Book Image

ArcPy and ArcGIS - Second Edition

By : Silas Toms, Dara OBeirne
Book Image

ArcPy and ArcGIS - Second Edition

By: Silas Toms, Dara OBeirne

Overview of this book

ArcGIS allows for complex analyses of geographic information. The ArcPy module is used to script these ArcGIS analyses, providing a productive way to perform geo-analyses and automate map production. The second edition of the book focuses on new Python tools, such as the ArcGIS API for Python. Using Python, this book will guide you from basic Python scripting to advanced ArcPy script tools. This book starts off with setting up your Python environment for ArcGIS automation. Then you will learn how to output maps using ArcPy in MXD and update feature class in a geodatabase using arcpy and ArcGIS Online. Next, you will be introduced to ArcREST library followed by examples on querying, updating and manipulating ArcGIS Online feature services. Further, you will be enabling your scripts in the browser and directly interacting with ArcGIS Online using Jupyter notebook. Finally, you can learn ways to use of ArcPy to control ArcGIS Enterprise and explore topics on deployments, data quality assurances, data updates, version control, and editing safeguards. By the end of the book, you will be equipped with the knowledge required to create automated analysis with administration reducing the time-consuming nature of GIS.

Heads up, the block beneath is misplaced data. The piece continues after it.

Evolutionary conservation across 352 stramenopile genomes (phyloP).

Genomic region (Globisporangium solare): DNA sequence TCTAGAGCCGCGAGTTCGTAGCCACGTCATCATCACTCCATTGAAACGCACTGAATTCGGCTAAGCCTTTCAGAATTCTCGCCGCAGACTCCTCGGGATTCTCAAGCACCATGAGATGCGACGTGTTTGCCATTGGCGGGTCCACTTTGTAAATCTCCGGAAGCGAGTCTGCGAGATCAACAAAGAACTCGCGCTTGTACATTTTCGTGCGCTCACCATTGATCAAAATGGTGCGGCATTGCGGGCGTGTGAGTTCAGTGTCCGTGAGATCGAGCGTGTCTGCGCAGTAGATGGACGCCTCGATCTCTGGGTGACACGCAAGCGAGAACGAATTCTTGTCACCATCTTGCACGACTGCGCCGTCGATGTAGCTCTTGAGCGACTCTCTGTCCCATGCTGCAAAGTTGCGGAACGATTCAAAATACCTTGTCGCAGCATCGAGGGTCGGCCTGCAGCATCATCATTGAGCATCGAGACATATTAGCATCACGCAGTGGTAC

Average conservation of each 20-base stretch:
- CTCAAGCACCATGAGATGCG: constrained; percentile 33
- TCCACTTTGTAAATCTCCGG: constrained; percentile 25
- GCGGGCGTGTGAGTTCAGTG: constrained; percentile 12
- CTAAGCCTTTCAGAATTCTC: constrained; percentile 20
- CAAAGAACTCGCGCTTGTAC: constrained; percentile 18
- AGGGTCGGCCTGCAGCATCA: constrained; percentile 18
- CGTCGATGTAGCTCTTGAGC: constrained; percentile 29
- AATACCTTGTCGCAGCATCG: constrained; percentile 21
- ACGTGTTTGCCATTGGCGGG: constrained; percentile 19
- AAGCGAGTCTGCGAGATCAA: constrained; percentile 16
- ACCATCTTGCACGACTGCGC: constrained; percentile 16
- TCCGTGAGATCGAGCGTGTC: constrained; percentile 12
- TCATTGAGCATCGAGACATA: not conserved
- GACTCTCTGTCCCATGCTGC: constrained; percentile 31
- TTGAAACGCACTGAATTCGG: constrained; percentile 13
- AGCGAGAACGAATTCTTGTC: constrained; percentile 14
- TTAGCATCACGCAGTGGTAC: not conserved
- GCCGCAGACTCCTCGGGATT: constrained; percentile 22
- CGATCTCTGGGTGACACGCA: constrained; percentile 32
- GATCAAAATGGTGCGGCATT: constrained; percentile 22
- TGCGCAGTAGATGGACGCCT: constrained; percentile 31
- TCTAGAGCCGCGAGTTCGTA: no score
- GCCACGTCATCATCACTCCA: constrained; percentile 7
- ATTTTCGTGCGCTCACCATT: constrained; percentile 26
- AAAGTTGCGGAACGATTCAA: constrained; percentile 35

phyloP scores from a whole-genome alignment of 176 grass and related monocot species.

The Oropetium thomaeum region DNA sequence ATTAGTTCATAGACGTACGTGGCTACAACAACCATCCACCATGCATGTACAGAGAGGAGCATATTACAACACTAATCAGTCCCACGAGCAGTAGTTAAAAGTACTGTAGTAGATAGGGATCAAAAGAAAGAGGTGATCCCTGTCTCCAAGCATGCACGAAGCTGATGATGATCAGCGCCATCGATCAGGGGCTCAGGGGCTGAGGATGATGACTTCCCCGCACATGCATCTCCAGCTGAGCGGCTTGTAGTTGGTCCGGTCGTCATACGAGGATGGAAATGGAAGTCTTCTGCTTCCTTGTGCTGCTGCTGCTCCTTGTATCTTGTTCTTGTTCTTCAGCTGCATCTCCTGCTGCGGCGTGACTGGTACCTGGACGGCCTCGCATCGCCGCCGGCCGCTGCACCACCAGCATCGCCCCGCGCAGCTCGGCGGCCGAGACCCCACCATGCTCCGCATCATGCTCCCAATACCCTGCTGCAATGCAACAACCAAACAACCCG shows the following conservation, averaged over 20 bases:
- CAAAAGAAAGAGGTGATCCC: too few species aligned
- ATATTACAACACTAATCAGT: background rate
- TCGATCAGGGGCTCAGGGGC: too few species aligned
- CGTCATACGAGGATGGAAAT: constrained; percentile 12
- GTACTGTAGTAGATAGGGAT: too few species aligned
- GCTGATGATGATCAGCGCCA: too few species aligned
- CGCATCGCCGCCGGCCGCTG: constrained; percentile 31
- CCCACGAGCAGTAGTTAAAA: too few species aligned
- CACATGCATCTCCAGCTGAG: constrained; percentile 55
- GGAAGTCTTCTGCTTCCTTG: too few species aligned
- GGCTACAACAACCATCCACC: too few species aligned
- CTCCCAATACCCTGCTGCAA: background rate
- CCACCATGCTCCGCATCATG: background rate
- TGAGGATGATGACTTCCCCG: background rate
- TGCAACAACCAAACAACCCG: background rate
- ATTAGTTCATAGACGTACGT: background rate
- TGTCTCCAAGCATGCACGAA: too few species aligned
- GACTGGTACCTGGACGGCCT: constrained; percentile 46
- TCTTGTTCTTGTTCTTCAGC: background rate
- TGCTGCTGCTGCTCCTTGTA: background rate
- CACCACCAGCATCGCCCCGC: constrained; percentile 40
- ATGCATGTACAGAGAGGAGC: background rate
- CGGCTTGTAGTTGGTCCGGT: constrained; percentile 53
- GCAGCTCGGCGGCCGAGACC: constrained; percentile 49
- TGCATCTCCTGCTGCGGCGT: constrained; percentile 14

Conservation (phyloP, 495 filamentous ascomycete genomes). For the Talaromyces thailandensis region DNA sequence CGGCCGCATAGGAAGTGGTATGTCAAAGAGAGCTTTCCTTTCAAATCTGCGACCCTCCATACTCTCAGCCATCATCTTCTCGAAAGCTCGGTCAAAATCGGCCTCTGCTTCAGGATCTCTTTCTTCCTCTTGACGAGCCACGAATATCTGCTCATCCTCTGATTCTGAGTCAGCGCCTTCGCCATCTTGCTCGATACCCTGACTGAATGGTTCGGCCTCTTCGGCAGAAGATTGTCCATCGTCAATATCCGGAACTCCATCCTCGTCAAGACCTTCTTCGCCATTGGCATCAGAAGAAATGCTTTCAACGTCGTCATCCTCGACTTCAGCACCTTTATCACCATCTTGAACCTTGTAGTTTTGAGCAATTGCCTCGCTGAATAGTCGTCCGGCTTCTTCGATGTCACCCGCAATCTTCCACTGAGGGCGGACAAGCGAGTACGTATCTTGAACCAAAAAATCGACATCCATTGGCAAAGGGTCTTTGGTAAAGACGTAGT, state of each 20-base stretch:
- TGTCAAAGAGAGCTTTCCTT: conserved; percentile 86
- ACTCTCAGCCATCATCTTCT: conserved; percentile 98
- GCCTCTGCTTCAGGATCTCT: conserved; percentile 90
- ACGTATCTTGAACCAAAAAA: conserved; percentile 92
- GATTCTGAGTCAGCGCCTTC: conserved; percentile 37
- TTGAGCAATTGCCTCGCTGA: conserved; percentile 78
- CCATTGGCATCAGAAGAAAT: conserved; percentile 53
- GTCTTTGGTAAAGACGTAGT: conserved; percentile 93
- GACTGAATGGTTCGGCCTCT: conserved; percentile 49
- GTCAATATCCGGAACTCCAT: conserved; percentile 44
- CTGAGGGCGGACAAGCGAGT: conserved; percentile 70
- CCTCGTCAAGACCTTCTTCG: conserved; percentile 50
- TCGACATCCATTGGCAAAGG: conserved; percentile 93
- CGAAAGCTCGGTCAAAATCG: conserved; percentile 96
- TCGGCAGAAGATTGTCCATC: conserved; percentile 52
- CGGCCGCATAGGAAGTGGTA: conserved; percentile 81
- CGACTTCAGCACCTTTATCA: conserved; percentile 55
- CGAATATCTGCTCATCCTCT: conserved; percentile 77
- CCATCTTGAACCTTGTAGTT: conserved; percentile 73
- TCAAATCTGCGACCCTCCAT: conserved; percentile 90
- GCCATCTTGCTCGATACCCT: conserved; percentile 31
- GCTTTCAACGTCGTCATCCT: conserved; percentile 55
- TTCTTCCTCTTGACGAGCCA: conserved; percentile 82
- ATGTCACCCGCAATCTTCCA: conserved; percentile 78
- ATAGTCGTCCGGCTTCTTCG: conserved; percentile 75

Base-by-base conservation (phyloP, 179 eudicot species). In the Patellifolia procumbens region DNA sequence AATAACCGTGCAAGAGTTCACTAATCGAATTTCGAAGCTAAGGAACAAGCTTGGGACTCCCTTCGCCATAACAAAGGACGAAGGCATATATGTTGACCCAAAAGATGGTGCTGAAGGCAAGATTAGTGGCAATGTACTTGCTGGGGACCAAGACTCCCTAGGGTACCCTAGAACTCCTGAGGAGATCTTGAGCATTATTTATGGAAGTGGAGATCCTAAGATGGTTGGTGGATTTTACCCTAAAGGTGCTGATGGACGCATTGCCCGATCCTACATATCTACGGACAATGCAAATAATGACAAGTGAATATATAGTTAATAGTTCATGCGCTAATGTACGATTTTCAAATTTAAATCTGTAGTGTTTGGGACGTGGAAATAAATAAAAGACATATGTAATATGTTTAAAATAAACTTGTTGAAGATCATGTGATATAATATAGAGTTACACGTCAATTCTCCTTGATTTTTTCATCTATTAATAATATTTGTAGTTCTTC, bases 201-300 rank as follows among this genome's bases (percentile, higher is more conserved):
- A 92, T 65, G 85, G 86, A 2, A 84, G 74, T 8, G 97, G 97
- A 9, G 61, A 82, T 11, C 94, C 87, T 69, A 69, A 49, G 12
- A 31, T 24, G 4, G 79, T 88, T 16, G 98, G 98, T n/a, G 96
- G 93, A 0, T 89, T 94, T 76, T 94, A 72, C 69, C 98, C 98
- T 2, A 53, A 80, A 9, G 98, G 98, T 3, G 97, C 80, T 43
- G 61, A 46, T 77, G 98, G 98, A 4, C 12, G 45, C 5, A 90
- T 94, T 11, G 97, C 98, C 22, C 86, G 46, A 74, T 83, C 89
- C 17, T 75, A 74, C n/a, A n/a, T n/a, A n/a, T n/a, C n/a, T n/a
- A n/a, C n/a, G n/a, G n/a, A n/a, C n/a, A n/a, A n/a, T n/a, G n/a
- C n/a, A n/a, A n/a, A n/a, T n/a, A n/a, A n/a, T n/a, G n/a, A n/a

Table of Contents (13 chapters)
Introduction to ArcGIS Online

Importing a CSV with pandas

As a GIS professional, you encounter many data types that you have to manage. Much of the data you will manage is commonly in a comma-separated value (CSV) format. Later, I will show you how to add a CSV as an item to your ArcGIS Online organization. In addition, if that CSV has a Lat/Long or X/Y, you can also add it as a spatial feature layer to you GIS.

To work with CSVs, we will be using an open source Python library called pandas. First, we import pandas and call it pd and then we build a data frame using the read_csv function from pandas. A data frame is a structured way of viewing data; you can think of it as a spreadsheet or an SQL table. In the next figure, you can see what a data frame looks like when we build it from our SFPF_2016.csv. For the purposes of this exercise, I have reduced SFPD_2016.csv from its original size of 150,000 records...